Hand Function pp 107-114 | Cite as

Hand Function in Stroke

  • Osman Hakan GündüzEmail author
  • Özün Bayindir


Stroke is a common health problem and is a leading cause of adult disability with upper limb impairment. Approximately half of the patients remain permanently disabled despite the completion of rehabilitation. Deficits are especially prevalent in the hand, and these physical limitations directly affect activities of daily living (ADL). An important issue in hand rehabilitation in stroke patients has been how to regain the best function. Since the improvement of dexterity is a major goal of stroke rehabilitation, it is important to identify appropriate measures to determine functional recovery. There are numerous scales, assessments, and tests that have been described to examine qualitative properties in patients with stroke. Early predictors for dexterity of the paretic limb should therefore inform treatment plans targeted at effective recovery and better prognosis. Rehabilitation protocols should be aimed at modifying neural plasticity to improve motor performance and maintain the interactions between them. Different approaches of hand dexterity have been described in addition to conventional therapy, including constraint induced movement therapy (CIMT), bilateral arm training, motor imagery, mirror therapy, and robot-aided training. The key principles of stroke rehabilitation include accelerated early rehabilitation, a functional approach targeted at task-oriented activities and intense practice.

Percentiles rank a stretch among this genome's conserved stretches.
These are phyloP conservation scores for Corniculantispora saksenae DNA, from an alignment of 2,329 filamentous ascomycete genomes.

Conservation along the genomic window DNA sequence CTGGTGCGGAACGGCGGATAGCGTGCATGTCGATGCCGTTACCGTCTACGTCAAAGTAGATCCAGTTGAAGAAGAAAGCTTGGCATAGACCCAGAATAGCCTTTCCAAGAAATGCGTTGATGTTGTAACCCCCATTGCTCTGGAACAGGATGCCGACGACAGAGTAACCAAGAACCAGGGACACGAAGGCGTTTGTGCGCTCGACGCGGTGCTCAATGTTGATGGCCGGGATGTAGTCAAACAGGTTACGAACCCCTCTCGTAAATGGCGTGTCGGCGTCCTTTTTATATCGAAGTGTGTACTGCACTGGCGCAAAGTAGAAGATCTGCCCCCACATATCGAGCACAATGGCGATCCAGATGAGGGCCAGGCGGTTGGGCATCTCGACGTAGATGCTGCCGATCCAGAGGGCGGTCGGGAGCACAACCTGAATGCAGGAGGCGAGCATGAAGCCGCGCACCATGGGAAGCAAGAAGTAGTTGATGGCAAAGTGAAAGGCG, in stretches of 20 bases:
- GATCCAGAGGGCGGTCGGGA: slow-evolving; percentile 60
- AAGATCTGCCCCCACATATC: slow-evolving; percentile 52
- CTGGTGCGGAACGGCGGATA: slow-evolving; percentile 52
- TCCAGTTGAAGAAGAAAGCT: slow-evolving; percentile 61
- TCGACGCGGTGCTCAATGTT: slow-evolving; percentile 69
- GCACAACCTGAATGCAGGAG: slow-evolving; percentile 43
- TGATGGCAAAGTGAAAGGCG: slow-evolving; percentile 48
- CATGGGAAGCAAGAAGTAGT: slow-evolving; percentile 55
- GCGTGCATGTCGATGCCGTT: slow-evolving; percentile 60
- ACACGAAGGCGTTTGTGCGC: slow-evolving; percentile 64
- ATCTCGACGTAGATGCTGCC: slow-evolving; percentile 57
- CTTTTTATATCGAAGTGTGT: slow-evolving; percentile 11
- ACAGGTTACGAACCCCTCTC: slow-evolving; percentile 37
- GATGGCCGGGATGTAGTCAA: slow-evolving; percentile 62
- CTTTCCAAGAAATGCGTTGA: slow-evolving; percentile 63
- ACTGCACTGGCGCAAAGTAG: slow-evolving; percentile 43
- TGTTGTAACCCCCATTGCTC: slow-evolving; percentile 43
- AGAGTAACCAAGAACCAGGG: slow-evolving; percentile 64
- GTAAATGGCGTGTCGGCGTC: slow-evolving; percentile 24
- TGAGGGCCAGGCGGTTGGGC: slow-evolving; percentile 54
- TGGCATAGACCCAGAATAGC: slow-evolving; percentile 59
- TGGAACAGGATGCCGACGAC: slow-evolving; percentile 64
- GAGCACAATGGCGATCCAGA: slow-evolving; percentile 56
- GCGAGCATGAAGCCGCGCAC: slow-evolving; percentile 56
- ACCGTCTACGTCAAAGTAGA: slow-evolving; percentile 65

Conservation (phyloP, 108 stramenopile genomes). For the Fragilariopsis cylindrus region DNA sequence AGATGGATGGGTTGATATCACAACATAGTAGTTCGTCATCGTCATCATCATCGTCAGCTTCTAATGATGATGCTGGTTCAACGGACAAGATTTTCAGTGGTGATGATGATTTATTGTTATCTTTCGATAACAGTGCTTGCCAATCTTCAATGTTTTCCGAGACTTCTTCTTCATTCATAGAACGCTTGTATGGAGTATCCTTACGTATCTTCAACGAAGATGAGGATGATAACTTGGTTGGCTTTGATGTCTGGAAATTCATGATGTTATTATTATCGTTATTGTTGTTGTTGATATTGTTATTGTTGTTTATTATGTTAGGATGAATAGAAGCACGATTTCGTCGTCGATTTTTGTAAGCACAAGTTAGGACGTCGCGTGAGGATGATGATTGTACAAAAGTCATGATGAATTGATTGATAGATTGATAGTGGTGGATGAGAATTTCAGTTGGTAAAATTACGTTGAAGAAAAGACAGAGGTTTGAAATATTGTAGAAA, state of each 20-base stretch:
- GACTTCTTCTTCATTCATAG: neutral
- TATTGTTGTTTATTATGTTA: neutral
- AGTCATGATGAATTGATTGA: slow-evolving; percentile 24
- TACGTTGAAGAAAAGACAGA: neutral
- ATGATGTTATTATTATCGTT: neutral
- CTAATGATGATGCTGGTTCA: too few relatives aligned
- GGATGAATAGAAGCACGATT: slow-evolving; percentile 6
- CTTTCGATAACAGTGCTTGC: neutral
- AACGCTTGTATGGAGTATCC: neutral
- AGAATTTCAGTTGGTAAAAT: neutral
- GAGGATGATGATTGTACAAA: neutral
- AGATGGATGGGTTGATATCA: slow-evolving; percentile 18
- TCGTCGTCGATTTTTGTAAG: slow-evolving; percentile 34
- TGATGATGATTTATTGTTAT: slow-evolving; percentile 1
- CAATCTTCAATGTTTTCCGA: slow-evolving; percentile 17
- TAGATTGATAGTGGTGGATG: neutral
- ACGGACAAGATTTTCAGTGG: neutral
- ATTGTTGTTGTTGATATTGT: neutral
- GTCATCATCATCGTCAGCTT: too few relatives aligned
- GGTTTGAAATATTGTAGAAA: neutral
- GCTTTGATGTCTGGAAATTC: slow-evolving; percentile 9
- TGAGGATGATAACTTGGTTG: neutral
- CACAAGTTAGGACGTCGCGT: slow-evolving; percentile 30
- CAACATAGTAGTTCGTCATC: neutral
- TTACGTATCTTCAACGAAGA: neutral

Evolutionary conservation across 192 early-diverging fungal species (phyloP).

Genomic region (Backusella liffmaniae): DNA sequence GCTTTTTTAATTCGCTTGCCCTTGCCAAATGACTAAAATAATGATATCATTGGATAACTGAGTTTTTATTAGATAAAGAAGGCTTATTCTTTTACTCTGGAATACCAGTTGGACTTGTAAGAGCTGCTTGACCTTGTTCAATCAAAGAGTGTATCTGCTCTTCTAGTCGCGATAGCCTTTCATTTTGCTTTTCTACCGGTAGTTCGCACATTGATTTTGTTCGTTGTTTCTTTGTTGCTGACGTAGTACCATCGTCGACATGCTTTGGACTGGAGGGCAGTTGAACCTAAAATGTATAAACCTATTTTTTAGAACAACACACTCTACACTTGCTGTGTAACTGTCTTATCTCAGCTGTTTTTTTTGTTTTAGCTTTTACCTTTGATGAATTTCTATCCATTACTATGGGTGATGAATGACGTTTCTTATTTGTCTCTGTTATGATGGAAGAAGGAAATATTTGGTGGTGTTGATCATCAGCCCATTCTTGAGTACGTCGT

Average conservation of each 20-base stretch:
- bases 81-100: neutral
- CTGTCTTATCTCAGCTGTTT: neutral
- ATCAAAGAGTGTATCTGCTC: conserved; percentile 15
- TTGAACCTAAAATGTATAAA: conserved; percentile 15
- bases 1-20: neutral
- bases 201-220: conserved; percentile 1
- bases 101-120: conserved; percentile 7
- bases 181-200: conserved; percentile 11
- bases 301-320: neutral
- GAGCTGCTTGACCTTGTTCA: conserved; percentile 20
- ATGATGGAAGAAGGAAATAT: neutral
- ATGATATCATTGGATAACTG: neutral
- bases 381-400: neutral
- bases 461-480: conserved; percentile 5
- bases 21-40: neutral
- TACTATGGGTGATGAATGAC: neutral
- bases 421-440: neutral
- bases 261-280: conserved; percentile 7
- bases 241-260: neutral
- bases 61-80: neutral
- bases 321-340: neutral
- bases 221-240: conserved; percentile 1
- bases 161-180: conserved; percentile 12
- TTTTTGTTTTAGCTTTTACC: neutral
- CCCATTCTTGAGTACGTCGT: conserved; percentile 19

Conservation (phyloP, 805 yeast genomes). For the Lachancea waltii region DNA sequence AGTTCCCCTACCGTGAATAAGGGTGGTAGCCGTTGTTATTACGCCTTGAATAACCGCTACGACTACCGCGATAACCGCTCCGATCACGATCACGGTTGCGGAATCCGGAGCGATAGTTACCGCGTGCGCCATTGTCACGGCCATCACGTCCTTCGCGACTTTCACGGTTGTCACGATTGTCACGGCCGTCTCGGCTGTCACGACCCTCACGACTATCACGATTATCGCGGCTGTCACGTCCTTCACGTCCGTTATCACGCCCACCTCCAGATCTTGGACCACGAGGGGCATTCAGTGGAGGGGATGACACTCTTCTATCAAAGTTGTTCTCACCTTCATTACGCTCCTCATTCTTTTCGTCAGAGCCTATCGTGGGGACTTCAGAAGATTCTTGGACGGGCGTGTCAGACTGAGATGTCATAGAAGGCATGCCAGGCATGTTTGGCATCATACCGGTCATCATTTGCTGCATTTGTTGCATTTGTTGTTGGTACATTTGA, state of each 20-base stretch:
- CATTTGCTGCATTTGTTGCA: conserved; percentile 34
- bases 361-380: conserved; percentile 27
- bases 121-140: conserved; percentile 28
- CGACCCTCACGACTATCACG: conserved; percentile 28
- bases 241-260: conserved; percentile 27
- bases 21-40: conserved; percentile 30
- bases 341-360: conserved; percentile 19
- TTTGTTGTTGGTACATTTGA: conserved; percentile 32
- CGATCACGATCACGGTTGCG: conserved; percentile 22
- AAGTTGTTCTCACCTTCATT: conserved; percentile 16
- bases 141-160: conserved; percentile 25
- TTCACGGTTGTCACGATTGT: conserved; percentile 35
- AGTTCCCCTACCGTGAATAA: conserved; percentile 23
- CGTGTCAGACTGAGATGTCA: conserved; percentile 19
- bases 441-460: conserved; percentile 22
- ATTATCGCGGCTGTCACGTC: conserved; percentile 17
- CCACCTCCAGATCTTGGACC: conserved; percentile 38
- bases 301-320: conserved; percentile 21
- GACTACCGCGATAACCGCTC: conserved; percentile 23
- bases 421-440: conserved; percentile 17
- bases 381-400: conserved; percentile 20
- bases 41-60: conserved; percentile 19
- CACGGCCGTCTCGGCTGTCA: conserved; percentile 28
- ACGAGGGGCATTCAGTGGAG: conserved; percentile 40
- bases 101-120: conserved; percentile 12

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Copyright information

© Springer Science+Business Media New York 2014

Authors and Affiliations

  1. 1.Department of Physical Medicine and RehabilitationMarmara University School of MedicineIstanbulTurkey

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